The Shrink 'Rap, Cluttershrink's® newsletter, provides helpful tips and ideas on organizing your home, office and life. Frequently asked questions are also included, so please read on and enjoy!


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the shrink ‘rap: issue 6

In this issue:

 


New Babies


Organizing for Your New Addition

Now here is a subject that truly excites me! My husband and I
recently welcomed our beautiful daughter into this world. Prior
to her arrival, I was on bedrest for five months. As you can
imagine, I had an itch (some call it nesting) to organize
because I really wanted to be prepared, but there is only so
much you can do from the couch! Now that our baby is here and I
am mobile, I have had several weeks to reorganize my house to
accommodate the little one. Although I have over 19 years of
childcare experience, nothing truly prepared me for the changes
that come with parenthood. With a baby in tow, things seem to
take twice as long to get done. Yes, this is true even if you
are an organized person before the baby arrives. At some point
you just have to relinquish a bit of control and enjoy the time
you have with your new baby. How do you make time to ENJOY your
baby when all you seem to do is feed, burp, bathe and change the
little munchkin? Get organized! Organization can make the
transition into parenthood a little easier. Organizing your life
will simplify your responsibilities at home and with the baby so
you have more time to relish every giggle and smile.

To organize for your little one’s arrival:

Make a list of what you need. If you’re a first time
parent, ask your friends to provide a list of must-have items.
You can also find lists of needed items on the Babies ‘R Us
(www.babiesrus.com) or parenting
websites.

Don’t stress about purchasing items your child will
not need for several months (i.e. a high chair or bicycle), as
these items will just clutter up your home or pile up in your
basement until they are ready to be used.

Create a folder, binder or notebook for the baby to
record medical information (i.e. all doctor appointments,
medications). Doctors often ask things like how long your baby
sleeps, how much he/she eats per feeding and over the course of
a day etc. This is the type of information I record in my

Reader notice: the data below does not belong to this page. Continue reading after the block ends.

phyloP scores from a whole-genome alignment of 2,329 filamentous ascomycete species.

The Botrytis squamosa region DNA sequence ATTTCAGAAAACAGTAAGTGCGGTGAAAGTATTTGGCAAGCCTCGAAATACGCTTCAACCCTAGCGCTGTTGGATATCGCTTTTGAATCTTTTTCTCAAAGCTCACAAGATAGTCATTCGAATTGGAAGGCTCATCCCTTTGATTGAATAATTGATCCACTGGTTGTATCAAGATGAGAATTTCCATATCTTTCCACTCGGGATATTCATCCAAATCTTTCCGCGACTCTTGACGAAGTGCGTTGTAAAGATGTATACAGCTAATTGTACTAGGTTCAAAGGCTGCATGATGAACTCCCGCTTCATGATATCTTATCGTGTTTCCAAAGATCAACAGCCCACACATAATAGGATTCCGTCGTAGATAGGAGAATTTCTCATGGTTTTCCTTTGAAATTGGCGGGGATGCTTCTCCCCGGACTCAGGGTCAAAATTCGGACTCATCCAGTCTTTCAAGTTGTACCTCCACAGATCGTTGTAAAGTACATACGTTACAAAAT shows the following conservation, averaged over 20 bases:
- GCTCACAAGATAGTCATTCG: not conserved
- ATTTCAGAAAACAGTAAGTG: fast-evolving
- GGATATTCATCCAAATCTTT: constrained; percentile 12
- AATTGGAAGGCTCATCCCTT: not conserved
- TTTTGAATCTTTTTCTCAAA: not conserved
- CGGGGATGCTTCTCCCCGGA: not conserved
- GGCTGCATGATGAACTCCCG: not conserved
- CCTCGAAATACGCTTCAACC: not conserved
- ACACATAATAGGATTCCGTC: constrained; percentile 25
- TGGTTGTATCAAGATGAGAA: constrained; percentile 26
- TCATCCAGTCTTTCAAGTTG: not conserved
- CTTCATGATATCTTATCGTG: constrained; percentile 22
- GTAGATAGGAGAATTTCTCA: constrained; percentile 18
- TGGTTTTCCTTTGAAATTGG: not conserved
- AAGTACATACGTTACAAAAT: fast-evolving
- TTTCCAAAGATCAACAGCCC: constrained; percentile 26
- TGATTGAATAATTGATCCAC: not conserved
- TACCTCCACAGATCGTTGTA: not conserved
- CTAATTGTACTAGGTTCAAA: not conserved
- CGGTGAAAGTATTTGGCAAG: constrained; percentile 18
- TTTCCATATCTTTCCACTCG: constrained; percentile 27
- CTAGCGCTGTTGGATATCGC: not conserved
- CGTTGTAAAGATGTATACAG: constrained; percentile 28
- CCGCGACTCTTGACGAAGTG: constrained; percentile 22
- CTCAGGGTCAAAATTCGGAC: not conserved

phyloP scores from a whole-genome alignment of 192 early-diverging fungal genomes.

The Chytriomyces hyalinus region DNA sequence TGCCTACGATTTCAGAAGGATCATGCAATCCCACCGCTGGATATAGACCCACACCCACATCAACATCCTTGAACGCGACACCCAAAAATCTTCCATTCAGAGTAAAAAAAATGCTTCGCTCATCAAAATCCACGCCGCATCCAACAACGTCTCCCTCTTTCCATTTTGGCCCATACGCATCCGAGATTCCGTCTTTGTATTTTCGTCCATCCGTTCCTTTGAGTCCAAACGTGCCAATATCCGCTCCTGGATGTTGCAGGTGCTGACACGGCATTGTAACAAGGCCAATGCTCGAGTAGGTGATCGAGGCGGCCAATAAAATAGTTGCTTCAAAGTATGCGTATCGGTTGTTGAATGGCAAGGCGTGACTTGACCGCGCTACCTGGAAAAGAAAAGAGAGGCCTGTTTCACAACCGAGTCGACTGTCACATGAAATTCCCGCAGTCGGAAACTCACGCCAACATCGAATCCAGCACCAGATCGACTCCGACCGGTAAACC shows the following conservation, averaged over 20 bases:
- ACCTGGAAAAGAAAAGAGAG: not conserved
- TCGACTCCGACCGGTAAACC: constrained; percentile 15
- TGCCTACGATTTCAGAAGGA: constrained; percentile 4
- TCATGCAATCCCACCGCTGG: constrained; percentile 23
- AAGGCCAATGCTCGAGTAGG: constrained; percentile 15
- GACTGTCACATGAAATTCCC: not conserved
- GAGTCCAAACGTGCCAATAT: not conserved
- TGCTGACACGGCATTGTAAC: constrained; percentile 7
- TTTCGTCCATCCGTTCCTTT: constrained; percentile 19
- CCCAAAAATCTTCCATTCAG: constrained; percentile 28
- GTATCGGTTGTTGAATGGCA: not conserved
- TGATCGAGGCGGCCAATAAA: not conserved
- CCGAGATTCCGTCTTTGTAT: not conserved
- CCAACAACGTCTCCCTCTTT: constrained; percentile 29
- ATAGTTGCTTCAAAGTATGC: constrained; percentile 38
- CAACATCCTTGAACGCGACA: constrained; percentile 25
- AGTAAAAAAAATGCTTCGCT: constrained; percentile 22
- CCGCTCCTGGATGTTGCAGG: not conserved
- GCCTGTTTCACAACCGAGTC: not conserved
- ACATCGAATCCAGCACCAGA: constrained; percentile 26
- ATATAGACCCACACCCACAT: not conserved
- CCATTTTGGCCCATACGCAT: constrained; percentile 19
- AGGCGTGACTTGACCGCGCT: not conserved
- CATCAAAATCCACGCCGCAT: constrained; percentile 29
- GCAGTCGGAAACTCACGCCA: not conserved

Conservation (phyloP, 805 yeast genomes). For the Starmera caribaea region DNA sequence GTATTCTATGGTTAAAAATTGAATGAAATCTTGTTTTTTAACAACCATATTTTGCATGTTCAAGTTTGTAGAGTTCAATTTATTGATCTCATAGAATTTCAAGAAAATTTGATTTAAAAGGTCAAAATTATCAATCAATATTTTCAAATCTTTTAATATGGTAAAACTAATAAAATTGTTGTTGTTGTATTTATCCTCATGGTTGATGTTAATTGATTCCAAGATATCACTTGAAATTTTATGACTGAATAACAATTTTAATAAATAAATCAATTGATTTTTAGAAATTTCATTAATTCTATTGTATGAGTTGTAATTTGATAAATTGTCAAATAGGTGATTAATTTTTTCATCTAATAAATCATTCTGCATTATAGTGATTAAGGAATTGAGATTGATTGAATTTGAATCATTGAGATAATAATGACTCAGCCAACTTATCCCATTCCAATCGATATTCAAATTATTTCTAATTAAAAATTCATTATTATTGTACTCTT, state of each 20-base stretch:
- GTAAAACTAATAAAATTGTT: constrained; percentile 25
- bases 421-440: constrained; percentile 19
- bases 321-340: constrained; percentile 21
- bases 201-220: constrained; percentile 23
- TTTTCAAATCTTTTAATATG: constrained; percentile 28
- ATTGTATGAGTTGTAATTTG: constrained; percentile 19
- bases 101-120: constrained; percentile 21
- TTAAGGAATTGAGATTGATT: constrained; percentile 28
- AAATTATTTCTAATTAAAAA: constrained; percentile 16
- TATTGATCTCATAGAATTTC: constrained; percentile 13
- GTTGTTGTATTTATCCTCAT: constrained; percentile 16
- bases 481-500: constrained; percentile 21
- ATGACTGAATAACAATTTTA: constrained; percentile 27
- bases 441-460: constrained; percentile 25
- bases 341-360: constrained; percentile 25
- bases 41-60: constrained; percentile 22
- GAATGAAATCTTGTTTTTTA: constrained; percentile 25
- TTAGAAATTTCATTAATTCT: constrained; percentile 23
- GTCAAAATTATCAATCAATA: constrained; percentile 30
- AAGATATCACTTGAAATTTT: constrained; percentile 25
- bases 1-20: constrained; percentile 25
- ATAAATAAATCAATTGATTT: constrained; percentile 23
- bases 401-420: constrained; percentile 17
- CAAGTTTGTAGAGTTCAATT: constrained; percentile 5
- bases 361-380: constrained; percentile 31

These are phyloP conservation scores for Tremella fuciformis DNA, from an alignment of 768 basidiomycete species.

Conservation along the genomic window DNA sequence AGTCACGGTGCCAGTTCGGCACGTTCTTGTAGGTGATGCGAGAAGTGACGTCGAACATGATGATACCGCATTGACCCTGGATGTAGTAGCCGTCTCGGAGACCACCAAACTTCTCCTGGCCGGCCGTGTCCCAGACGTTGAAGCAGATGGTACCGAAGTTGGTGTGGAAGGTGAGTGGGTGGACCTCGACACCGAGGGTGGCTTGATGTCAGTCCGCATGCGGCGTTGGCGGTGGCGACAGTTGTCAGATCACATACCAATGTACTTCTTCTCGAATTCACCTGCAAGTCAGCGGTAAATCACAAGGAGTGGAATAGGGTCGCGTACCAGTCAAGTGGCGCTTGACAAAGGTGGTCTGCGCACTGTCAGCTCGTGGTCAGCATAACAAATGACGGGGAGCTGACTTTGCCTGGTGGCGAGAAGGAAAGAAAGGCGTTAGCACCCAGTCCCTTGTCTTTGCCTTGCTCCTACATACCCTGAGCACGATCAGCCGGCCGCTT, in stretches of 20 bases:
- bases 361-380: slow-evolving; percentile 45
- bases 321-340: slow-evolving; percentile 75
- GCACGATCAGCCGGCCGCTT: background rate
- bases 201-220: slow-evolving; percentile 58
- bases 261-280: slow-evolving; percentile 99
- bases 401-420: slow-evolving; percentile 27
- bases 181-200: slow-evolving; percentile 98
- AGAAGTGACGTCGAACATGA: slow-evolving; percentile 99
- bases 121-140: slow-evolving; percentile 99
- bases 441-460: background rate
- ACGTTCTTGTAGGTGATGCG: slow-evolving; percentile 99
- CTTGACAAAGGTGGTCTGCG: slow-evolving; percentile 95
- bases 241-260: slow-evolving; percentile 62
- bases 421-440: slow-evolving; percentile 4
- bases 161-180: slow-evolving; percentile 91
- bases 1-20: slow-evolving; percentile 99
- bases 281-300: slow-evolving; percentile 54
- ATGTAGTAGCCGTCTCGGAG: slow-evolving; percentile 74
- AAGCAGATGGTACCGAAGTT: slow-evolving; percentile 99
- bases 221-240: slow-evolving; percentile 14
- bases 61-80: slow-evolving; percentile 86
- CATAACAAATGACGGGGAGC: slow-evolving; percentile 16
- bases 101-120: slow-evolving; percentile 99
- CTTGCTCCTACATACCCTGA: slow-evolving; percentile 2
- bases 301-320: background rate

daughter’s notebook. Things change so quickly, and I want to
make sure I provide the doctors with accurate information.

Start an envelope or folder for coupons for baby
products and portrait offers. You will be amazed how many
“great” offers you will receive once your baby gets here.

Cook and freeze several meals before the baby’s due
date.
You will appreciate a good meal during such a crazy
time. Defrosting and reheating is much easier than cooking a
meal from scratch.

Put together a list of friends and family that are
willing to help once the baby arrives. You might not be too
anxious to let someone stay with your child while you run
errands or clean the house, but there is no reason you can’t ask
someone to help you with errands, cooking, and household chores.
Graciously accept whatever help you are offered.

If you are planning any remodeling projects, have them
completed prior to the baby’s arrival or plan to wait several
months before starting them. You do not want your newborn
exposed to any paint fumes, dust or harsh chemicals.

Install fire alarms in every room and a carbon
monoxide detector on every floor. Remember to check each alarm
once a month.

Start baby-proofing your home before the baby arrives.
The day your child rolls over or crawls might come a lot sooner
than you think.

Install the baby’s car seat a few weeks before the baby is
due.
If you have time, have the seat installation checked by
a qualified technician. Call your local fire department or go to
www.seatcheck.org
for a list of locations near you.

Purchase a scrapbook or photo album or box. As soon as
you get film developed or digital prints made, put the pictures
in the book, album or box. Doing so will help you keep the
photos organized and in chronological order. This is a great
activity to do while the baby is taking a cat nap.

Purchase thank-you notes and stamps. You will receive
baby gifts from people you never even met, so stock up now. Set
a goal to write five thank-you notes a day instead of attempting
to write them all out at once.

Seasonal clothing items like hats and gloves should be
kept in the room where you put your child in his/her carseat or
stroller. Struggling with an infant to get him/her into an
infant carrier can be a challenge. Minimize the time needed to
complete this task by having all necessary items readily
available.

Keep your diaper bag packed with diapers, a blanket,
diaper wipes, a pacifier, toys, books, a bottle, and an extra
change of clothes. If your bag is always packed you will be
ready at a moment’s notice and will not have to remember to pack
these items over and over again.

Stock up on diapers and diaper wipes. Make sure you
keep some of each in the rooms or locations where you spend a
lot of time. You don’t want to have to run to the baby’s room
each time he/she needs a diaper change. I keep these items in
the family room, the car, the nursery, and the diaper bag.

Keep all gift receipts in a central location. Your
child may outgrow clothes before he/she has a chance to wear
them. It’s nice to have the option to return things you cannot
use and exhange these items for things you need.

Have a few pop-up totes or hampers with handles
available throughout the house. Babies have so much stuff.